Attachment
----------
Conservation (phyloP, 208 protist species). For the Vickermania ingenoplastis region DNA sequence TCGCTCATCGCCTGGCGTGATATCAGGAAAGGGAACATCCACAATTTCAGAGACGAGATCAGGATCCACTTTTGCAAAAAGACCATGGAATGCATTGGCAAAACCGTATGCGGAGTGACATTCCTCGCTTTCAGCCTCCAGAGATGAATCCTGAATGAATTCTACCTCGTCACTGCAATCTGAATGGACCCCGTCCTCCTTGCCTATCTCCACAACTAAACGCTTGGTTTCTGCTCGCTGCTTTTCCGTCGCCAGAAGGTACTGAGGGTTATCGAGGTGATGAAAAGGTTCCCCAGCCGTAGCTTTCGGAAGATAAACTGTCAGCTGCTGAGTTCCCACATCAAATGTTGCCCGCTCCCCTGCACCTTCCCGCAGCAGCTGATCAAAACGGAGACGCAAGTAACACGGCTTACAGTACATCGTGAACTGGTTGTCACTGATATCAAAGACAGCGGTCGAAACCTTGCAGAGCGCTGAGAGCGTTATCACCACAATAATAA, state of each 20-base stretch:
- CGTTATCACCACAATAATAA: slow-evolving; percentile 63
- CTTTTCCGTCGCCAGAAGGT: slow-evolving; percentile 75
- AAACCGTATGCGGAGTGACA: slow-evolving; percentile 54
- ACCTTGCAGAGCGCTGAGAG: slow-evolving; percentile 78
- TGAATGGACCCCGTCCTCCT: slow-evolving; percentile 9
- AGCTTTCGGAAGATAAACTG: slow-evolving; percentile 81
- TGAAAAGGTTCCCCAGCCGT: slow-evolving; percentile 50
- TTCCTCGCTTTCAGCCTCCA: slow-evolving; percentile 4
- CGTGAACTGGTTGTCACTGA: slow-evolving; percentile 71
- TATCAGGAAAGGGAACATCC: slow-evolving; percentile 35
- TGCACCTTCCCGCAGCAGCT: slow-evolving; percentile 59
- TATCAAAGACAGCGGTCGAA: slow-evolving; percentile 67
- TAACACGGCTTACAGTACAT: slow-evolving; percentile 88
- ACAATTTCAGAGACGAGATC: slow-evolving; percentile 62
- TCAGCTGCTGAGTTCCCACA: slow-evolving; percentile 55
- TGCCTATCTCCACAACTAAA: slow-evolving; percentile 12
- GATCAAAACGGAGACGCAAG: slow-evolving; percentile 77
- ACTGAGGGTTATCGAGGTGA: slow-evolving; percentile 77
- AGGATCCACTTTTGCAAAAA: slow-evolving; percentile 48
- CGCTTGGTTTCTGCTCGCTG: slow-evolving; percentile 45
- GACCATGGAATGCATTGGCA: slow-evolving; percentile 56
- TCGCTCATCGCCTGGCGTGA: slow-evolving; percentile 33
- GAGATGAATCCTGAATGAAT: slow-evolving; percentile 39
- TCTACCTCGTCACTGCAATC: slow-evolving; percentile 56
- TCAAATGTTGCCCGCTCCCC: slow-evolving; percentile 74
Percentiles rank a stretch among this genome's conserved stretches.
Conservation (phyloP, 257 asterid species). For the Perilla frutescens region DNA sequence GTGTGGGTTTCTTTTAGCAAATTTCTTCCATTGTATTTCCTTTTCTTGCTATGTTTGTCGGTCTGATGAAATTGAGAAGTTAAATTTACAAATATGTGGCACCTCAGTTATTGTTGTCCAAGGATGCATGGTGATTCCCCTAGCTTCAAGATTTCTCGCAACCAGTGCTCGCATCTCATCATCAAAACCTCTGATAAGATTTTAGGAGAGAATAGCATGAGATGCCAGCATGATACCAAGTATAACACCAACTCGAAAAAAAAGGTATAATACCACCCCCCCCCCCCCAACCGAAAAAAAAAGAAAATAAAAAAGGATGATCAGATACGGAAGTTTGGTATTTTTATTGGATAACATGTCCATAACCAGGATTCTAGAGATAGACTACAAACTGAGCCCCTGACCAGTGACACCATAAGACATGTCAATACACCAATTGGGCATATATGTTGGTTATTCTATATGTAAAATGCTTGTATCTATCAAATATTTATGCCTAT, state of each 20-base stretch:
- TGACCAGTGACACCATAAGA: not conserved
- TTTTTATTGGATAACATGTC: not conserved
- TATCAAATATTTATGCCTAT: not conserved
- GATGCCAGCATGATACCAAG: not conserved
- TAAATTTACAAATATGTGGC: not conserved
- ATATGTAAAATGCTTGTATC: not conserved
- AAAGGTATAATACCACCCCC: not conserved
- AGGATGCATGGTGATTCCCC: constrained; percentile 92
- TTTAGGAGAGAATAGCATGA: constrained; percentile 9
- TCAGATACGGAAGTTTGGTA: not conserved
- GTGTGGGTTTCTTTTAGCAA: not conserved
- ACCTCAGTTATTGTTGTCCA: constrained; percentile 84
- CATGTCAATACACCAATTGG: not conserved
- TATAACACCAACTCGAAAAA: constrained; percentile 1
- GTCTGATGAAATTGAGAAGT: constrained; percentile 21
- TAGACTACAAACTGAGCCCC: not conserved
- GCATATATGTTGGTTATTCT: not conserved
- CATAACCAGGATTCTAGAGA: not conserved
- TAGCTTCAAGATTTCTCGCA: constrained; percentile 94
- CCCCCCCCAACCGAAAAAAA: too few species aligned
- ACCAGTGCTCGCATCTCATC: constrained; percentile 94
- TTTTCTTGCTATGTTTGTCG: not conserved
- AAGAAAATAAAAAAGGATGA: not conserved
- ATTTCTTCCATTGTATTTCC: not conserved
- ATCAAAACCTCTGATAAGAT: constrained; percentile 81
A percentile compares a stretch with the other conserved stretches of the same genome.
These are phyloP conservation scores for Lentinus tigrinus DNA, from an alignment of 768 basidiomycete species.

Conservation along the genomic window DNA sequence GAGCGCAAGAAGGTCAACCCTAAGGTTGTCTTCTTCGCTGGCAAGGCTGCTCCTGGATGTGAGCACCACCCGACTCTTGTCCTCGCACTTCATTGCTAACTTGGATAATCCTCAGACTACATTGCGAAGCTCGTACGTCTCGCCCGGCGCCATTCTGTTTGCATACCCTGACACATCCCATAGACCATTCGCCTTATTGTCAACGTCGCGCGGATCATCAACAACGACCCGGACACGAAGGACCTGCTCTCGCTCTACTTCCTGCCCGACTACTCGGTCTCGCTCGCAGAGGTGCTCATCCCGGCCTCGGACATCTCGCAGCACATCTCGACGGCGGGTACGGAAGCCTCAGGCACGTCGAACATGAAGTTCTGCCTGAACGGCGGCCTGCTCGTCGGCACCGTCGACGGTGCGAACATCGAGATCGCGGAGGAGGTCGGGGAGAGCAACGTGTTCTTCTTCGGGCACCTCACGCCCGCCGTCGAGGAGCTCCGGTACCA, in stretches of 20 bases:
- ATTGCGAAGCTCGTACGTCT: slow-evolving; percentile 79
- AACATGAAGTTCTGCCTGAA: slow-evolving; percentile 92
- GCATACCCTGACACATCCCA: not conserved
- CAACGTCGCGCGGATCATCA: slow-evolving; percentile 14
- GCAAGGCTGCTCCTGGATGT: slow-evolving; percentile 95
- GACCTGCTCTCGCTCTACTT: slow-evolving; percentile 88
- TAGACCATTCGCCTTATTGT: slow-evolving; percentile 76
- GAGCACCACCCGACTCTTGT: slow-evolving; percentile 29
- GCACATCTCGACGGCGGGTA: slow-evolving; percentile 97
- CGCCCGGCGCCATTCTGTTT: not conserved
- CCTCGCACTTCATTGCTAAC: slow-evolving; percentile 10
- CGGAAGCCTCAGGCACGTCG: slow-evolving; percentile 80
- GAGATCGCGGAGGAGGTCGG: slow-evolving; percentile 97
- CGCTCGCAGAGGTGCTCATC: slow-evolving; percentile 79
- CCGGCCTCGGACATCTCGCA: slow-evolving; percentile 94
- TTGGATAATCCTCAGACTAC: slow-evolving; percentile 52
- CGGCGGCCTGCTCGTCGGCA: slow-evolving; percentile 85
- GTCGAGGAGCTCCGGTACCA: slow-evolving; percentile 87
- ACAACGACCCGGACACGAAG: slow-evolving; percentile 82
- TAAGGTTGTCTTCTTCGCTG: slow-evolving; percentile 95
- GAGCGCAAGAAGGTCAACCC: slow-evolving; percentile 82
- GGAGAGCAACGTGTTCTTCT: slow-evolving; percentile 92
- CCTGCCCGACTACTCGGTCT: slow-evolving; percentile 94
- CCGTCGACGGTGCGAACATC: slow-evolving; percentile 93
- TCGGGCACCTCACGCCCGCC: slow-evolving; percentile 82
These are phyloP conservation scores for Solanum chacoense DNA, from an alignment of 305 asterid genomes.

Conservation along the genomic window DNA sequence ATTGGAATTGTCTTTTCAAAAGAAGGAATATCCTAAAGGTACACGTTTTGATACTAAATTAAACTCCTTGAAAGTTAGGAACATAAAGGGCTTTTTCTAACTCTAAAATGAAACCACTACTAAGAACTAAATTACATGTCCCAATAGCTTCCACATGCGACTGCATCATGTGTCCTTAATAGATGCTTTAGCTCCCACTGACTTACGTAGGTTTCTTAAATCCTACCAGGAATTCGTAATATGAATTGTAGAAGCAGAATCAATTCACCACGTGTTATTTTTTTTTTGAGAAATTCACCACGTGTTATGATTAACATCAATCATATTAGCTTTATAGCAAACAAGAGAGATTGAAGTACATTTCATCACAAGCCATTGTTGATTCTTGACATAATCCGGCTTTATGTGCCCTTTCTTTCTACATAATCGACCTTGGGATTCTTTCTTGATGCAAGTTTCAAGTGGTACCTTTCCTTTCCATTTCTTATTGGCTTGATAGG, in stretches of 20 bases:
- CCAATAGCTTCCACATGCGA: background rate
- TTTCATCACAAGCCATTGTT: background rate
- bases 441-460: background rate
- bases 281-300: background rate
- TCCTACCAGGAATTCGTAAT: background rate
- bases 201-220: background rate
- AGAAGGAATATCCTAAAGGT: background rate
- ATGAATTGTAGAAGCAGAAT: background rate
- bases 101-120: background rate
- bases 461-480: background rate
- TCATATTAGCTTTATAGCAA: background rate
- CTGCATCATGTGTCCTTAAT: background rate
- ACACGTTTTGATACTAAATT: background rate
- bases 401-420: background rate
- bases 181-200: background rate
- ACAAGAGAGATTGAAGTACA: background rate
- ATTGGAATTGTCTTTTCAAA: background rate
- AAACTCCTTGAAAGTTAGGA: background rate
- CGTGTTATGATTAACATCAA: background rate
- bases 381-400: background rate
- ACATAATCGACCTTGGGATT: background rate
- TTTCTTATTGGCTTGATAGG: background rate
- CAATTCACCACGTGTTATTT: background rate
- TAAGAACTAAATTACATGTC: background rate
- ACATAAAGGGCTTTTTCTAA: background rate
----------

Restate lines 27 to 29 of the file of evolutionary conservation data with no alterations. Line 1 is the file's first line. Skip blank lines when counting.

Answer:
Percentiles rank a stretch among this genome's conserved stretches.
Conservation (phyloP, 257 asterid species). For the Perilla frutescens region DNA sequence GTGTGGGTTTCTTTTAGCAAATTTCTTCCATTGTATTTCCTTTTCTTGCTATGTTTGTCGGTCTGATGAAATTGAGAAGTTAAATTTACAAATATGTGGCACCTCAGTTATTGTTGTCCAAGGATGCATGGTGATTCCCCTAGCTTCAAGATTTCTCGCAACCAGTGCTCGCATCTCATCATCAAAACCTCTGATAAGATTTTAGGAGAGAATAGCATGAGATGCCAGCATGATACCAAGTATAACACCAACTCGAAAAAAAAGGTATAATACCACCCCCCCCCCCCCAACCGAAAAAAAAAGAAAATAAAAAAGGATGATCAGATACGGAAGTTTGGTATTTTTATTGGATAACATGTCCATAACCAGGATTCTAGAGATAGACTACAAACTGAGCCCCTGACCAGTGACACCATAAGACATGTCAATACACCAATTGGGCATATATGTTGGTTATTCTATATGTAAAATGCTTGTATCTATCAAATATTTATGCCTAT, state of each 20-base stretch:
- TGACCAGTGACACCATAAGA: not conserved